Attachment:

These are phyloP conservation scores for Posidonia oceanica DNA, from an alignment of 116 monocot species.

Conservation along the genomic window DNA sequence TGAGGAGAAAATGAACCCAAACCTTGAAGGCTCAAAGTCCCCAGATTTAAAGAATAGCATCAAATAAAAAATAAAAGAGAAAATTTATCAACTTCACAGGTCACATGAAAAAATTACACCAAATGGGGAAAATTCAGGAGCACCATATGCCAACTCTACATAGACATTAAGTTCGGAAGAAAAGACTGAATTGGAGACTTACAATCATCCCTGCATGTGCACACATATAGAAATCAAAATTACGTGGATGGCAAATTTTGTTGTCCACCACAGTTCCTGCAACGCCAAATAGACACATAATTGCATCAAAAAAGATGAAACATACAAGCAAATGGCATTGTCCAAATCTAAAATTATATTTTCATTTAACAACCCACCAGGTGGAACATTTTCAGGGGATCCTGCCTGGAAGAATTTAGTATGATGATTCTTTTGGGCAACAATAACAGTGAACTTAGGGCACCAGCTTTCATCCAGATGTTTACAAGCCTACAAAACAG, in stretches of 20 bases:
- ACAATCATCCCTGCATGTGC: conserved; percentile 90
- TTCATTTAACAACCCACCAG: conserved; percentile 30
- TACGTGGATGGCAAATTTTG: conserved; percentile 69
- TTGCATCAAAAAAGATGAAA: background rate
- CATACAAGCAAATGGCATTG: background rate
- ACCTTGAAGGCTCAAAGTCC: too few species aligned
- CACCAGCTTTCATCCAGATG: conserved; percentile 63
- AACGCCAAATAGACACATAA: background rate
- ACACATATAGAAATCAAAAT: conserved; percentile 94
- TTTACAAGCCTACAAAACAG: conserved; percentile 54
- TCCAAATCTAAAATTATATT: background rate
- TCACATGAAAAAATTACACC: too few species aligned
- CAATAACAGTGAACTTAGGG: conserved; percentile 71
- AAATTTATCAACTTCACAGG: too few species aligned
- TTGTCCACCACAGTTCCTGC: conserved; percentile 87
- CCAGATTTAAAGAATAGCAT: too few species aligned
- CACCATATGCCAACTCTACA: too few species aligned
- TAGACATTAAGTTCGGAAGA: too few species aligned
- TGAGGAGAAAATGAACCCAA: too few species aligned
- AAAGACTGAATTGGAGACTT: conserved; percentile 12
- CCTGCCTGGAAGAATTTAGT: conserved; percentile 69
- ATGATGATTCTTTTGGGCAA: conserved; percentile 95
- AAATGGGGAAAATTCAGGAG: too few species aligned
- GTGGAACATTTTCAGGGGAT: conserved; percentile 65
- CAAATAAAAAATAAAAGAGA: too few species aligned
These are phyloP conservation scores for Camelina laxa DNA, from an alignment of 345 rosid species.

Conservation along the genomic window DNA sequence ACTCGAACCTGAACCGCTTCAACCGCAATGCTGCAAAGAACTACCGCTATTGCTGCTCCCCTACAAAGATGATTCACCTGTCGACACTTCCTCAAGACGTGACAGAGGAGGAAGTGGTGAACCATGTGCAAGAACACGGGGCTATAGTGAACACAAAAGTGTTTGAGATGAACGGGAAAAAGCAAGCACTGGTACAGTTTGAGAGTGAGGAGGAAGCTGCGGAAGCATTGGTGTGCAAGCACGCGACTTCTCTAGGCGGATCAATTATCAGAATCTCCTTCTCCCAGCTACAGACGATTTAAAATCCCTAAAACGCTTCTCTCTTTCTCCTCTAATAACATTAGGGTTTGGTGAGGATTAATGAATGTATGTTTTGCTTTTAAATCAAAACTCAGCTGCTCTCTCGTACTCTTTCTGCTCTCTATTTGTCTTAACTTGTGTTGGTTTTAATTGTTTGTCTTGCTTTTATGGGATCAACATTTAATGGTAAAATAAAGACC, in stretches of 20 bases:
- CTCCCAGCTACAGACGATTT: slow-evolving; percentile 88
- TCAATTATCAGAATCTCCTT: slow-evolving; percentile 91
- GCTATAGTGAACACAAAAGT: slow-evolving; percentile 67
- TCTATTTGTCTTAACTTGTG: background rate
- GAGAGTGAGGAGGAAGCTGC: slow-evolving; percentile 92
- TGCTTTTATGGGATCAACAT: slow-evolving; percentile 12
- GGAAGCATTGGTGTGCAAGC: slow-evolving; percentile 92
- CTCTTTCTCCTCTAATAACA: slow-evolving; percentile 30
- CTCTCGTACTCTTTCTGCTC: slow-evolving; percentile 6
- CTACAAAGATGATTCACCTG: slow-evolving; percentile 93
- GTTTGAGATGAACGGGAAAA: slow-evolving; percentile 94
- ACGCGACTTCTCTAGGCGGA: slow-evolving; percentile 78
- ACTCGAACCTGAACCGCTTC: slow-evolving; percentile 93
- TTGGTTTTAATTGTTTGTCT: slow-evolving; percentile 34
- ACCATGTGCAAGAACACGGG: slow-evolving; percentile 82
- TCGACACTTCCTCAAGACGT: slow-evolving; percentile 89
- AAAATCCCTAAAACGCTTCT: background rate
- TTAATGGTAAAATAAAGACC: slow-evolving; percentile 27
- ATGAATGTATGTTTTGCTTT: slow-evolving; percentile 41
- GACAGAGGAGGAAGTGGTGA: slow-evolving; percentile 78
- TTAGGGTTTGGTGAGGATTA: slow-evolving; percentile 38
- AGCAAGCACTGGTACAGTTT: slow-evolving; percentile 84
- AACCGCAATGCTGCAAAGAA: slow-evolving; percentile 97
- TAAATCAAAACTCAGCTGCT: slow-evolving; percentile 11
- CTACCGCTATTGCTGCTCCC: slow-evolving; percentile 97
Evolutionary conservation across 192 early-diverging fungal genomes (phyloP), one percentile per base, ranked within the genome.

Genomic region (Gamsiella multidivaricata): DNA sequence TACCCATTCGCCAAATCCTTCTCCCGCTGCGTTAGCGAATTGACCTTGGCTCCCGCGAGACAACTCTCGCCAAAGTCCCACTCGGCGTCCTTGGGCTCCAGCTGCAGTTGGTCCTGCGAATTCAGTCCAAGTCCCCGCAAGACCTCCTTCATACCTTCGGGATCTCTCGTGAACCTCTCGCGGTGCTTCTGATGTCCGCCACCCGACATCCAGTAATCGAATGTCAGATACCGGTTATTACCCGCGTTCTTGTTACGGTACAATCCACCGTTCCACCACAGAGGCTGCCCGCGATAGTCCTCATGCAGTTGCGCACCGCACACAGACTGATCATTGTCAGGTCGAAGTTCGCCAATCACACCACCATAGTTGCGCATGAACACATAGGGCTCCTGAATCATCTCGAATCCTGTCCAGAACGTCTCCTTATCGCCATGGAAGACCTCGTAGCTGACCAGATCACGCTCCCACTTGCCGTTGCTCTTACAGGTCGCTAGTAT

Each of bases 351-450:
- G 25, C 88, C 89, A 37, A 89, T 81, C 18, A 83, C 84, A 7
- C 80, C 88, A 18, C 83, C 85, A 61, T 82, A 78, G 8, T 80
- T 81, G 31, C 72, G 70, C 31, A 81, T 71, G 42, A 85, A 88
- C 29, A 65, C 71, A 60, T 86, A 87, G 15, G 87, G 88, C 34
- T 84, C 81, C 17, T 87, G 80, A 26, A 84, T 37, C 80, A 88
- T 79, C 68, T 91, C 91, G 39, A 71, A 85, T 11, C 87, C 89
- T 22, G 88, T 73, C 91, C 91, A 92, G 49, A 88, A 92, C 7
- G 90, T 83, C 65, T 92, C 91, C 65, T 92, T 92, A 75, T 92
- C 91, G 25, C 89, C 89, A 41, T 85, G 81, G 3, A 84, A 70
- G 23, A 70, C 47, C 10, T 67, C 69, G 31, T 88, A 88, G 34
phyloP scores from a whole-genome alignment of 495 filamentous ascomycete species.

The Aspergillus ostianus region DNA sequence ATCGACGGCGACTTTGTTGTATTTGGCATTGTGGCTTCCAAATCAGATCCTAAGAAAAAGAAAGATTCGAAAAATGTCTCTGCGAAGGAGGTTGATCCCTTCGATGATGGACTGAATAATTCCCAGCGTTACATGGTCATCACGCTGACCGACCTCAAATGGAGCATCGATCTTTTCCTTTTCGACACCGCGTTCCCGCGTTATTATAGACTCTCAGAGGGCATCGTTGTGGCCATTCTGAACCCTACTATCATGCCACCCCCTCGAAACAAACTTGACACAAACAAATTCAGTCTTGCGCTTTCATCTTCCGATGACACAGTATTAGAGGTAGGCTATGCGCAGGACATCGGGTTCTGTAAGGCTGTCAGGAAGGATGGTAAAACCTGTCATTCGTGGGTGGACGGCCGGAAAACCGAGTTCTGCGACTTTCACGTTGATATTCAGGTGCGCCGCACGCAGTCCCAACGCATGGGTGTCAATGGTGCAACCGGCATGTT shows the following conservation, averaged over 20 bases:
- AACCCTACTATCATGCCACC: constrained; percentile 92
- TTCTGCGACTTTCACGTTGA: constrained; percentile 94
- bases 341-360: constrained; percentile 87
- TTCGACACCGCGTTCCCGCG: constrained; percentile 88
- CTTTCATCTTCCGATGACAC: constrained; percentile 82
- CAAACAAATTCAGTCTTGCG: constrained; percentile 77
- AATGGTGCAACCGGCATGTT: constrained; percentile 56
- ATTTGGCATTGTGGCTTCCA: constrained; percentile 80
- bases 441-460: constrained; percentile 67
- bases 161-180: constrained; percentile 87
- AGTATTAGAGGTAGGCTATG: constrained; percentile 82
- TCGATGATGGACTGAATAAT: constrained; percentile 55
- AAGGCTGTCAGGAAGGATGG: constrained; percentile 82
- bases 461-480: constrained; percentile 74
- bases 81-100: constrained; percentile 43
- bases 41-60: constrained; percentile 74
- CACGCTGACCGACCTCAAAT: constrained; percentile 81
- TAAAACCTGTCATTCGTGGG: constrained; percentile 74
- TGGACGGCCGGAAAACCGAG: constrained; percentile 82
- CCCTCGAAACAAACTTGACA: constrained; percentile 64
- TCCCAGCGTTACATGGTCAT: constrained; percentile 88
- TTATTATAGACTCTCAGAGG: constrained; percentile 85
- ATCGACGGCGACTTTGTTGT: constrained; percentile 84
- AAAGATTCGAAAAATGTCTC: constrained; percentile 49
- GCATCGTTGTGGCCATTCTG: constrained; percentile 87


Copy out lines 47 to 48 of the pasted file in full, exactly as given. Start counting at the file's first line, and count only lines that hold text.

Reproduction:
- TTAATGGTAAAATAAAGACC: slow-evolving; percentile 27
- ATGAATGTATGTTTTGCTTT: slow-evolving; percentile 41